The heart of housing issue is affordability

Rajan: ‘The heart of the housing issue is what really constitutes an affordable price range and to which demographic this applies.’

National housing policies must change to reflect new realities and concerns. Today, the debate is shaped by concerns about housing affordability, particularly for the middle- and lower-middle-income group.

According to Khazanah Research Institute (KRI), at the national level, median house prices are 4.4 times median annual household income last year. This signifies a “seriously unaffordable” market.

In Kuala Lumpur and Penang, it is 5.4 and 5.2 respectively, or “severely unaffordable”, KRI says.

An “affordable” market should be 3 times annual median household income. For Kuala Lumpur, given the annual median household income of RM91,440, an ‘affordable house’ should be about RM280,000 compared to median price of about RM500,000 today. Easy credit is a contributory factor.

Malaysian Rating Corp Bhd chief rating officer Rajan Paramesran wrote a paper

“The Role of the Banking System” for a publication initiated by Cagamas Holdings Bhd in 2013.

“Housing the Nation: Policies, Issues and Perspectives” is the second publication after its first “Housing the Nation: A Definitive Study” in 1997. Here are his views.

Some property analysts define affordable housing as RM1mil as early as last year. What do you think the price should be, bearing in mind that Klang Valley would be among the more higher priced locations?

The heart of the housing issue is what really constitutes an affordable price range and to which demographic this applies. It would be different for a first time single buyer and young married couple on the cusp of starting a family. For a single person, a unit priced at RM300,000 would be considered as affordable in the KL, never mind if the unit size is about 500 sq ft. Not so for a couple. So it’s not just the price but also the built-up area.

Location is another key factor, even within the greater Klang Valley, prices are relatively low in the outskirts but when one incorporates transportation costs and travelling time, staying in these areas may not be attractive. Access to home financing is also a consideration. So it’s difficult to arrive at a “one-size-fits-all” kind of situation.

A complex issue, nonetheless. A widely used benchmark provides a guide of sorts to evaluate affordability ie the ratio of median price of a unit to median gross annual household income which is around 3 times.

Another way of assessing affordability is by working out the would-be buyer’s mortgage repayment ability which should not exceed a third of his income. By these metrics, the median household income level is not in sync with house prices in the urban areas.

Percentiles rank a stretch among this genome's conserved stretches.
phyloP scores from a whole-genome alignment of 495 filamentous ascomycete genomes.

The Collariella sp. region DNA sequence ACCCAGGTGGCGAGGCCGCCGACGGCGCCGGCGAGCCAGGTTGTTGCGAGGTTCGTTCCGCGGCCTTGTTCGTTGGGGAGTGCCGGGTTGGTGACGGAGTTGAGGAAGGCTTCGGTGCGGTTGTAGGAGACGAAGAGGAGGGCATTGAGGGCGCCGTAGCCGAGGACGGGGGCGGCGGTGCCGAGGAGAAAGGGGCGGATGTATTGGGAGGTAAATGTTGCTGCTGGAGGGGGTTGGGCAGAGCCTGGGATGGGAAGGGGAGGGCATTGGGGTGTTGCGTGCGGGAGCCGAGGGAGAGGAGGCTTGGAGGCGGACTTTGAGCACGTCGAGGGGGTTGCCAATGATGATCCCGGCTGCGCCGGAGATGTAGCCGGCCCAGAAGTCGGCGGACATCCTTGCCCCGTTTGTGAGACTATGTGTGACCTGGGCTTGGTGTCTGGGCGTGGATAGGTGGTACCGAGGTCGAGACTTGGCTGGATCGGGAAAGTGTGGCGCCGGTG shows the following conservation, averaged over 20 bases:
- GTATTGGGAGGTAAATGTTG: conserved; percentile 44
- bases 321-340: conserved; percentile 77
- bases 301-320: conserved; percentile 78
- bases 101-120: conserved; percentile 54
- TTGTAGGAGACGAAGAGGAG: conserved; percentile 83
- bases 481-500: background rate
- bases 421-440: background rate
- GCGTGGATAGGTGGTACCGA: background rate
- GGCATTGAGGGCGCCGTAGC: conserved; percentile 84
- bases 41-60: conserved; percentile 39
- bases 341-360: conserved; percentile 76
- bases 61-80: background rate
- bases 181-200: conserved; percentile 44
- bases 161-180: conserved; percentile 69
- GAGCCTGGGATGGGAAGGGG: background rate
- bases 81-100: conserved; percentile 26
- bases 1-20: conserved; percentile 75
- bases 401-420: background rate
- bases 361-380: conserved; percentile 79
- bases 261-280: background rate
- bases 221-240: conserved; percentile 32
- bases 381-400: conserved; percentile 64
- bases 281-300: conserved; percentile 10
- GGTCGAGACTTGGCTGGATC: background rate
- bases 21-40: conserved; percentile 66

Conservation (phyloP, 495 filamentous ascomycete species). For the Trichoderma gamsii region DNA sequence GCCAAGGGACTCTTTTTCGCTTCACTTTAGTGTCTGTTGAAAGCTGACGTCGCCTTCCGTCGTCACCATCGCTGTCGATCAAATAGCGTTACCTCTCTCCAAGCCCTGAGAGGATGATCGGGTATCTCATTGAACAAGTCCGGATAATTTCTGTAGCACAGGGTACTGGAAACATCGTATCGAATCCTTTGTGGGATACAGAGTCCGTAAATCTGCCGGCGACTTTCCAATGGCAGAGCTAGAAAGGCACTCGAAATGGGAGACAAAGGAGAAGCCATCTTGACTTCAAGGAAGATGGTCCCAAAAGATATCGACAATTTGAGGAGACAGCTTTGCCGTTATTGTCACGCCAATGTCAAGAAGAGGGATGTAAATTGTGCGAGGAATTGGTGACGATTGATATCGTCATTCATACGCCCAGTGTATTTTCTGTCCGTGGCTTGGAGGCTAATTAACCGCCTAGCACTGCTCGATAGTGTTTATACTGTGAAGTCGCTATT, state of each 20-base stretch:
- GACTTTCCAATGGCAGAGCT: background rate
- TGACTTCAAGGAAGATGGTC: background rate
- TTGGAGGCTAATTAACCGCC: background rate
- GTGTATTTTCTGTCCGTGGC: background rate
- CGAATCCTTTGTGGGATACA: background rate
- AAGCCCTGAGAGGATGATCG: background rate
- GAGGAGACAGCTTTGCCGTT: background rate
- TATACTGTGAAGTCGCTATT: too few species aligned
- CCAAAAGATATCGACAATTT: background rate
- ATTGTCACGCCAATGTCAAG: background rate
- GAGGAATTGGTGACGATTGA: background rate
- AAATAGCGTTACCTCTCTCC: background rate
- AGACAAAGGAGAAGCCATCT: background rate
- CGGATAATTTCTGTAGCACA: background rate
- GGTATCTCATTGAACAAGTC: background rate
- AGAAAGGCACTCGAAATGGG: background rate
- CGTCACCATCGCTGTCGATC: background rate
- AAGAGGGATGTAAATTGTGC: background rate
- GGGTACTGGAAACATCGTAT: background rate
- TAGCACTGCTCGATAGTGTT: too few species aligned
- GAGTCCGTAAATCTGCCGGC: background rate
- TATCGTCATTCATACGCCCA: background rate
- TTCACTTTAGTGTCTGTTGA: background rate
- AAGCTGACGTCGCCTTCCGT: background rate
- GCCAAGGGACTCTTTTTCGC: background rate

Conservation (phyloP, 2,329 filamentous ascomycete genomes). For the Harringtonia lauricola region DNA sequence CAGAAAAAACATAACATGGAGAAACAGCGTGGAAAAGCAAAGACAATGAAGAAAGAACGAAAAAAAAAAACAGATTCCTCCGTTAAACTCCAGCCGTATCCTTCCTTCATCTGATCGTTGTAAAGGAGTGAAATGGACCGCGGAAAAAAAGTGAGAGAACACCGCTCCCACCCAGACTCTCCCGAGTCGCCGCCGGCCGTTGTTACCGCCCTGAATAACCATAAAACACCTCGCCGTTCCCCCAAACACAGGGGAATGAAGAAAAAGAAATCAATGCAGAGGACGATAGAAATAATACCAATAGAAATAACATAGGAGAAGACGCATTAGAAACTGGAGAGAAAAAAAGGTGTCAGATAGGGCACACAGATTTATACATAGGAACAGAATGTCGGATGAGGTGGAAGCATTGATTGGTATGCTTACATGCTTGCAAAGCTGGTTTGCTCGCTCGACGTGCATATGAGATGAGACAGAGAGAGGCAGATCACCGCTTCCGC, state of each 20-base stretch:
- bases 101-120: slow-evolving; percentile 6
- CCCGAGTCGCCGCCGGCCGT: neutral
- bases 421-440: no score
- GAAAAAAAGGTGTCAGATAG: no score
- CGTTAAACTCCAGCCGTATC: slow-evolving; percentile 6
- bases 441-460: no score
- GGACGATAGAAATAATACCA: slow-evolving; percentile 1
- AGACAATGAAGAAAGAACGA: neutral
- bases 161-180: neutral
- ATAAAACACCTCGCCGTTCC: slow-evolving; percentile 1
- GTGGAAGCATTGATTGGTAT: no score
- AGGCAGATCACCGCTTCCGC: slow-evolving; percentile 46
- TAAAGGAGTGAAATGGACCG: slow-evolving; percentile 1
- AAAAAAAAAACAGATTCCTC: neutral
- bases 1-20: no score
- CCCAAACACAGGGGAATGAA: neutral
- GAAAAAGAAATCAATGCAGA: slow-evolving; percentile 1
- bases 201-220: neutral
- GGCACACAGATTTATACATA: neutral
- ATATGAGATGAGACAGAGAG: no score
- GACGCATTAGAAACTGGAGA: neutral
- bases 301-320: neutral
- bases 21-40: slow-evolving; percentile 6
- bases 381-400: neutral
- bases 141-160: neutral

We have PR1MA housing, Rumahku Selangor, Syarikat Perumahan Negara, Skim Rumah Pertamaku, Rumah Mesra Rakyat, state-runned programmes and developers’ own schemes. Do you think a single housing board the likes of Singapore’s Housing Development Board would be a solution, bearing in mind that land is a state matter?

Each country has its way of addressing housing depending on land availability and regulations. In the past, Malaysia has required developers to have a 30% low- and medium-cost allocation for which banks provided favourable financing then. Developers needed to cross-subsidise these from their higher margin offerings.

This requirement led to delivery of sizeable number of units.

Restrictions have also been put in place on eligibility, and incentives provided to enable only deserving ones a leg up on to home ownership.

Again, the question is the supply-demand dynamics. In the past, the urban poor and the marginalized were targeted through the low-cost housing schemes.

Currently, even those with decent employment records are facing challenges to find acceptable dwellings.

What are your recommendations?

Housing issue is not unique to Malaysia.

This is a common problem the world over, particularly in major cities be it London or Hong Kong, where the familiar cry is that many people have been priced out of the market. Urban immigration, foreign purchasers, asset inflation in the era of prolonged low interest rate environment are cited as reasons.

There are no easy fixes to the problem, though one understands the easy tendency to apportion blame to the players in the housing chain, be it the developer, banker or housing authority.

To be fair, domestic banks in the past have provided preferential lending for housing units below RM100,000.

Ironically, this is the segment that has been associated with high impairment in the housing loan segment.

If one looks at the auction list, there is a preponderance of low and medium cost units being up for auction.

So suggestions that making financing readily available should be also tempered by these factors.

Are our developers too profit-oriented and too demanding with high margins?

One reason cited for the rise in property price is the undeniable increase in land price. Regardless of social considerations, it stands to reason that developers, like all business people everywhere, will seek to maximize on their investments; in this case by tailoring their offerings at a price level so long as there is demand.

You mentioned in your paper the following. Providing housing for the population has been a cornerstone of the government’s socioeconomic policy since Independence. Should the provision of social housing be viewed as a socioeconomic issue or should the housing sector be viewed as a key economic driver?

As mentioned, the Malaysian Government for a very long time has played a significant role in the housing industry, and as a result we, in general, do not suffer from illegal urban slums that continue to blight many cities.

Through a raft of housing programmes, it is again addressing housing issue, albeit for different demographics compared to the past. - By The Star